- Legal spouse – the claimant was considered validly married to the NH under the laws of the State of the domicile at the time of the NH’s death. For proof of a valid marriage, see GN 00305.020; or
- Putative spouse – the claimant has the same rights as a widow(er) to share in the distribution of the NH’s intestate personal property under the laws of the State of the NH’s domicile at the time of the NH’s death. For proof of a putative marriage, see GN 00305.085; or
- Deemed spouse – (beginning 09/1960) the claimant went through a marriage ceremony with the NH in good faith resulting in a marriage that would have been valid except for a legal impediment. For proof of a deemed marriage, see GN 00305.055B.3.
Establishing that you meet the core requirement to be considered the spouse of the deceased is only the first step. Next, you have to either prove that your marriage met the length requirement and lasted 9 months or more – or you need to qualify for one of the exceptions.
The Exceptions to the 9 Month Duration of Marriage Requirement
The usual length of marriage requirement is straightforward: if your legal union lasted at least 9 months before your spouse passed, you probably qualify for survivors’ benefits.
If your marriage did not last that long, that doesn’t mean you can’t receive survivors’ benefits. But you do need to meet one of the exceptions to this length of marriage requirement.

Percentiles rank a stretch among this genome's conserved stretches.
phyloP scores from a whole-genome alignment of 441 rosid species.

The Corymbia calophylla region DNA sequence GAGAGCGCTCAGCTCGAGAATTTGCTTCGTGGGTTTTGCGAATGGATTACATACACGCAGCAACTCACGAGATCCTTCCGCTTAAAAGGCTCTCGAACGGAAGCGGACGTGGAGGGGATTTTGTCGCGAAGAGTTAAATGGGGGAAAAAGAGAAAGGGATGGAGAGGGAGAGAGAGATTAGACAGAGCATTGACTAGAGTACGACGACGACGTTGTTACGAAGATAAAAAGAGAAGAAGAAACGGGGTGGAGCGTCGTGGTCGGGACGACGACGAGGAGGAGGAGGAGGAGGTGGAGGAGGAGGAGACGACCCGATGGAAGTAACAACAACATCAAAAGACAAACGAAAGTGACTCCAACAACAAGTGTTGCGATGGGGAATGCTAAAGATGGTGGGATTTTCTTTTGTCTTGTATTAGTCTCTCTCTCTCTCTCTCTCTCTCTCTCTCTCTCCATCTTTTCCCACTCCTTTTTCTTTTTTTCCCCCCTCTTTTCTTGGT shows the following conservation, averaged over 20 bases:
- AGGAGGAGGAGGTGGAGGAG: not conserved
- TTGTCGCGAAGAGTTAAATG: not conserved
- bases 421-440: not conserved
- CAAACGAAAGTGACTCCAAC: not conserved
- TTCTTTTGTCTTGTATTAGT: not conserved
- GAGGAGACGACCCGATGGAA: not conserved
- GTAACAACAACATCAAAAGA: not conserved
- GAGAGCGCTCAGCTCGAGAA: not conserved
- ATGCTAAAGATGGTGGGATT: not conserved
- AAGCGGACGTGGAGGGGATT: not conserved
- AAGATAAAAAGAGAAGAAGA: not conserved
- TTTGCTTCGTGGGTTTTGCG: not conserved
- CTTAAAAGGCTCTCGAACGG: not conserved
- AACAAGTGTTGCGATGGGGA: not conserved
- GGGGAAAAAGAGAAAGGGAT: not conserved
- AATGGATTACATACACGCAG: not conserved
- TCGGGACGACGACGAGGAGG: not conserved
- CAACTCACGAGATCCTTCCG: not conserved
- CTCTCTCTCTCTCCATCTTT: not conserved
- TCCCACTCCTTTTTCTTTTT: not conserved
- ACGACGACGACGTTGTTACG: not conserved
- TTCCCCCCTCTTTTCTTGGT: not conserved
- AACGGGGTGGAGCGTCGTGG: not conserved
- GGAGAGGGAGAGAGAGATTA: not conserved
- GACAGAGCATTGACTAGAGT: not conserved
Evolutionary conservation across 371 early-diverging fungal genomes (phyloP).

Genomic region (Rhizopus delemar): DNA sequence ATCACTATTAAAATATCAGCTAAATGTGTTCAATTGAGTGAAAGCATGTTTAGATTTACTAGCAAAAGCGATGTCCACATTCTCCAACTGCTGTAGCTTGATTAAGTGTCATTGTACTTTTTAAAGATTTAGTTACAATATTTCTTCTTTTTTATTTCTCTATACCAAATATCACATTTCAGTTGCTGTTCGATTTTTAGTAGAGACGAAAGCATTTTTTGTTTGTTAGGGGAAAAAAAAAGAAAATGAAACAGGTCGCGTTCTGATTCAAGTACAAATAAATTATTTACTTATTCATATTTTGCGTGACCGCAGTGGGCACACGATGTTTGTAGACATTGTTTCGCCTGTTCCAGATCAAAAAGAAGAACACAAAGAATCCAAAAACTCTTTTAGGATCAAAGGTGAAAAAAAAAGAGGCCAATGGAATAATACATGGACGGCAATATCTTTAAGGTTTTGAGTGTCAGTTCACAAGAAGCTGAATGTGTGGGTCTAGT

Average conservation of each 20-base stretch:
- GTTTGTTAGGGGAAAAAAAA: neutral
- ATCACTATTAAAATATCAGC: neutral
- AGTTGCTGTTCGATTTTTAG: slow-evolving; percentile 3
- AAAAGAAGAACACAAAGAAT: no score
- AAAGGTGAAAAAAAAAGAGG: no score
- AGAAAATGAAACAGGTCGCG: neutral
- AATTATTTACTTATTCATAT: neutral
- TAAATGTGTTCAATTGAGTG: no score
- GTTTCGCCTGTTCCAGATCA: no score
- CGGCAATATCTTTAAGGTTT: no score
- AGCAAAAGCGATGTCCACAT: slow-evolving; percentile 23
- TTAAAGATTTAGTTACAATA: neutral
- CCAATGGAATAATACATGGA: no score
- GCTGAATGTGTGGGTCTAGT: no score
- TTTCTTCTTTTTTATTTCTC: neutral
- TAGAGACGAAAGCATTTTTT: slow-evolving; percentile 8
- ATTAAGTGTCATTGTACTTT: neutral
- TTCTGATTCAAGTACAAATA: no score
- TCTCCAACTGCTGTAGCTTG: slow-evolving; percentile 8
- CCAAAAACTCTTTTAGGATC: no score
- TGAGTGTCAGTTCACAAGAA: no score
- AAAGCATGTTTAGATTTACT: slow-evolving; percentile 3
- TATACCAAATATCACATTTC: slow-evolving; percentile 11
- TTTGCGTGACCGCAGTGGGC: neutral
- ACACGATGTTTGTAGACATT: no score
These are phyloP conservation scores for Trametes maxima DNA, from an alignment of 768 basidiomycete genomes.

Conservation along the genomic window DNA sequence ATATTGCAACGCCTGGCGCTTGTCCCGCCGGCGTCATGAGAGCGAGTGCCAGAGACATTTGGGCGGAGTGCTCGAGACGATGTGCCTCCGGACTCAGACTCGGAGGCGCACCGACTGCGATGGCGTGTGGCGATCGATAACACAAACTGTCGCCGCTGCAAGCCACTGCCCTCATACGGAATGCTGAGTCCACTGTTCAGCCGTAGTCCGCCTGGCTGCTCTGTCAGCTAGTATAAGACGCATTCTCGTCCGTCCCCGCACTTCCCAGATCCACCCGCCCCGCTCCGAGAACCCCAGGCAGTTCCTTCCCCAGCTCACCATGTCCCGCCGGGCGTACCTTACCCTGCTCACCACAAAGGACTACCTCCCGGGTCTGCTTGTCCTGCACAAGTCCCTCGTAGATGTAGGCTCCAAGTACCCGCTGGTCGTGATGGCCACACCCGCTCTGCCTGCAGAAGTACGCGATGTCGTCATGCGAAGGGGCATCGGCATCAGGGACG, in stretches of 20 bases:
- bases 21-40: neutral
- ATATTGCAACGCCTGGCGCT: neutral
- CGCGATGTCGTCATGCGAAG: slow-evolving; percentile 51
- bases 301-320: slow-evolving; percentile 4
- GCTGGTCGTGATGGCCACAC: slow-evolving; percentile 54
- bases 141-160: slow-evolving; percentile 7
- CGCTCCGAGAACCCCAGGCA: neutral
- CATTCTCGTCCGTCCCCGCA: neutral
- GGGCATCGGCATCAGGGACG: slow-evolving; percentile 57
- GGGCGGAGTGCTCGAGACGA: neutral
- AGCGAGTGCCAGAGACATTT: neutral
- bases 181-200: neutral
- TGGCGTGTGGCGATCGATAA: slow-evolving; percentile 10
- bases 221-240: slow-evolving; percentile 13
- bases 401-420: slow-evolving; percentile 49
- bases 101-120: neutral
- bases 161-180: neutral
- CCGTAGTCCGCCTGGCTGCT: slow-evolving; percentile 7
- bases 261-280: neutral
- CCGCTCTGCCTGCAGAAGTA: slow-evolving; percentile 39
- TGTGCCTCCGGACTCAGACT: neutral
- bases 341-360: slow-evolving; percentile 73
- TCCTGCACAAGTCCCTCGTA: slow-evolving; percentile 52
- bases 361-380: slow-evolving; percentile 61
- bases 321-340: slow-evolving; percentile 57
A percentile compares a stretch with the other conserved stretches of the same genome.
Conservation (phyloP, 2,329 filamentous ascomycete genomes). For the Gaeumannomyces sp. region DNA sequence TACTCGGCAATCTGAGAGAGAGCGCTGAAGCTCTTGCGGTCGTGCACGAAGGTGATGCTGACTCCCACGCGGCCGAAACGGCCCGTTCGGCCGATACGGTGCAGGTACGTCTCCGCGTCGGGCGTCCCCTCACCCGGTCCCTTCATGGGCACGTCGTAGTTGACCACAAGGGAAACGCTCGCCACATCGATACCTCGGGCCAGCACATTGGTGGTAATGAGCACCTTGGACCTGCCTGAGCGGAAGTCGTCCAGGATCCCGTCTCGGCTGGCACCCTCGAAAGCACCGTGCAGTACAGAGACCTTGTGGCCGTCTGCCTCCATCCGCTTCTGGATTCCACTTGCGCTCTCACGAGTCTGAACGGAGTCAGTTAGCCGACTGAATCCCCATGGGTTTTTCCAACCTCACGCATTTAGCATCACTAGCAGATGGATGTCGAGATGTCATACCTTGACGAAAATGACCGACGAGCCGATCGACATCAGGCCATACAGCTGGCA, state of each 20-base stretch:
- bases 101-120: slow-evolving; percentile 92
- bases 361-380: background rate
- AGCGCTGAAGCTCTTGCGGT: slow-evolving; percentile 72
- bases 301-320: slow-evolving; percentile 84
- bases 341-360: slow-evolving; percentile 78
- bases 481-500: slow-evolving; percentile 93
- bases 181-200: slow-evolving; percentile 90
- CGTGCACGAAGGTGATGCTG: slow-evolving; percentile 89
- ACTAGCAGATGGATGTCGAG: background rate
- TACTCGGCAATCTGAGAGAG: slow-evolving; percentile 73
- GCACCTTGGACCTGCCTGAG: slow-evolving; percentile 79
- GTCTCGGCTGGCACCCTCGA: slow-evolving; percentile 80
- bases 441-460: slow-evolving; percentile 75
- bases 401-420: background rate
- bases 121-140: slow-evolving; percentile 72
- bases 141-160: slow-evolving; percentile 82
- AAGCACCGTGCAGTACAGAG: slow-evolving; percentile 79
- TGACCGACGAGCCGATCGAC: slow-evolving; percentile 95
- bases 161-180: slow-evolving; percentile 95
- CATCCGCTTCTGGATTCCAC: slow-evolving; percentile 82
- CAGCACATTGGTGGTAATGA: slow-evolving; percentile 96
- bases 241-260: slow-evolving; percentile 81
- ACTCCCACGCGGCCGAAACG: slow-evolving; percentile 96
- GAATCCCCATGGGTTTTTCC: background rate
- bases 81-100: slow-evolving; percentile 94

These exceptions include situations in which:
- The death was a result of an accident, or
- The death occurred in the line of duty while he/she was a member of a uniformed service, serving on active duty, or
- Are the mother or father of the deceased person’s child
- Legally adopted the deceased person’s child (while married and the child was under the age of 18)
- Are the mother or father of a child who was legally adopted by the deceased person (while married and the child was under the age of 18)
- Were married to the deceased person when you both legally adopted a child under the age of 18, or
- You were entitled to ( or if you were old enough to apply, could have been entitled to), any of these benefits in the month before you were married to the deceased individual:
- Spousal benefits
- Survivor benefits
- Father and mother’s benefits
- Parent’s benefits
- Childhood disability benefits
- Certain railroad retirement benefits, or
- You were married for at least 9 months before divorcing, as long as you eventually remarried the deceased individual before their death (assuming the deceased person could not have reasonably been expected to live 9 months when you were remarried), or